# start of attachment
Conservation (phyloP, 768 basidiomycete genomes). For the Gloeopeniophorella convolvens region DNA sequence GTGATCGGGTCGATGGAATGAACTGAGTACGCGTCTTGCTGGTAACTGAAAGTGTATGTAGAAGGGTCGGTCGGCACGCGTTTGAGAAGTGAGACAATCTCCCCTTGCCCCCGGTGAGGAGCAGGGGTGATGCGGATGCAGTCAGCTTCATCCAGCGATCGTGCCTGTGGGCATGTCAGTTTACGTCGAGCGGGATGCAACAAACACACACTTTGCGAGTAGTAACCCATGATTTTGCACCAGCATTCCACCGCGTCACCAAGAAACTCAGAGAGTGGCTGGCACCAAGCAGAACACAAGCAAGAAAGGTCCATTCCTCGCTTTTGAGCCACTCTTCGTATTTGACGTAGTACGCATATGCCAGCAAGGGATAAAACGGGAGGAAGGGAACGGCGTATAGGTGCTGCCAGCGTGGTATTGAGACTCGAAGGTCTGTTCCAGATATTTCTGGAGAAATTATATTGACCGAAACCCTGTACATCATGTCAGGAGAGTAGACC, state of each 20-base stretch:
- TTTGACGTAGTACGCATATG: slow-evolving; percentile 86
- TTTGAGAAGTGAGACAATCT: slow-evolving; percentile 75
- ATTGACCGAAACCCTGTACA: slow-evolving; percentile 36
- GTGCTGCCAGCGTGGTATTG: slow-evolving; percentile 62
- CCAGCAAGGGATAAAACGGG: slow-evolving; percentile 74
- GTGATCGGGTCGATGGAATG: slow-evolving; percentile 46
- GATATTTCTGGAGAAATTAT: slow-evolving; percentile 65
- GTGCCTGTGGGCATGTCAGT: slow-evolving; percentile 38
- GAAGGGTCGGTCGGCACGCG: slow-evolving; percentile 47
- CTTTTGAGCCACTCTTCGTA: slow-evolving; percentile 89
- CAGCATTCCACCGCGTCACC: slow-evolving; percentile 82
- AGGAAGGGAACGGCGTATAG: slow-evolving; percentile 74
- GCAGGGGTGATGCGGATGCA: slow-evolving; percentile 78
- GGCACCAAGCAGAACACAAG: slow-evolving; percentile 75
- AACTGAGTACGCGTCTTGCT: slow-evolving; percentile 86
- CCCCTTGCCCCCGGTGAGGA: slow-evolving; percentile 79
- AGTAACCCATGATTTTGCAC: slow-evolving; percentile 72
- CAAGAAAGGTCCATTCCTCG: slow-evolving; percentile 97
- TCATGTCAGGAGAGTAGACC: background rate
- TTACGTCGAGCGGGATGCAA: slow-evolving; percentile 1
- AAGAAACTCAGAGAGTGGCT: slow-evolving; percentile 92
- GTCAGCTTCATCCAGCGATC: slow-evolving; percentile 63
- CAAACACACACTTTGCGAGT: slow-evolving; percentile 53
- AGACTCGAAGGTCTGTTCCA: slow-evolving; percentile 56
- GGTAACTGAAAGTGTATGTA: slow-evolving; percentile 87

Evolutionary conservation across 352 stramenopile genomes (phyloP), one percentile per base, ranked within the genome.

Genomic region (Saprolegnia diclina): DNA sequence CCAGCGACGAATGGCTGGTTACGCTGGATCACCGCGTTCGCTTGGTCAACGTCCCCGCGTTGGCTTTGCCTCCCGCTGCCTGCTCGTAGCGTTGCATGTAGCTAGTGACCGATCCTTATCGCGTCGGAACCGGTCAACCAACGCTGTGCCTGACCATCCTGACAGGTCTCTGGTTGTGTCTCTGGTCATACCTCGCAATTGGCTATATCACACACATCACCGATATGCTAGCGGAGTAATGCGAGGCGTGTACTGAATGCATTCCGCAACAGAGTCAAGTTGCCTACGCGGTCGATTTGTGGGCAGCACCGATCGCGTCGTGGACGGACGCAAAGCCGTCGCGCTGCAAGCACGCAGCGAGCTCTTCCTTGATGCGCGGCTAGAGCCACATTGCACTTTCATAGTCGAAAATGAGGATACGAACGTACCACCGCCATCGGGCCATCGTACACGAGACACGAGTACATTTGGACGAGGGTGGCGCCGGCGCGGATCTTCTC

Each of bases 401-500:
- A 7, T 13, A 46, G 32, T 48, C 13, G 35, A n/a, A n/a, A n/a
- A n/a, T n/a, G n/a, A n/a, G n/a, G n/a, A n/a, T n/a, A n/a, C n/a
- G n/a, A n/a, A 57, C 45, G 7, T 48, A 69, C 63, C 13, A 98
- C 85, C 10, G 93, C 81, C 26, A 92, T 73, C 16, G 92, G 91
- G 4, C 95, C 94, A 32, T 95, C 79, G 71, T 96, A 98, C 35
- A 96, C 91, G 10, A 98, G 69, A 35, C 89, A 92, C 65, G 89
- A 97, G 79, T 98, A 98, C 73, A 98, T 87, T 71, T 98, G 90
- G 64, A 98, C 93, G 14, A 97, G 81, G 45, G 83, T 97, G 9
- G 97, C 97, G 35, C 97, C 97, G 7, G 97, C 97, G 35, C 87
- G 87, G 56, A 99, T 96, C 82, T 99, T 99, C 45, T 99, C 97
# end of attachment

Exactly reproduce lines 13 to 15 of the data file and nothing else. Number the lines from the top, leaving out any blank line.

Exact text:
- AGGAAGGGAACGGCGTATAG: slow-evolving; percentile 74
- GCAGGGGTGATGCGGATGCA: slow-evolving; percentile 78
- GGCACCAAGCAGAACACAAG: slow-evolving; percentile 75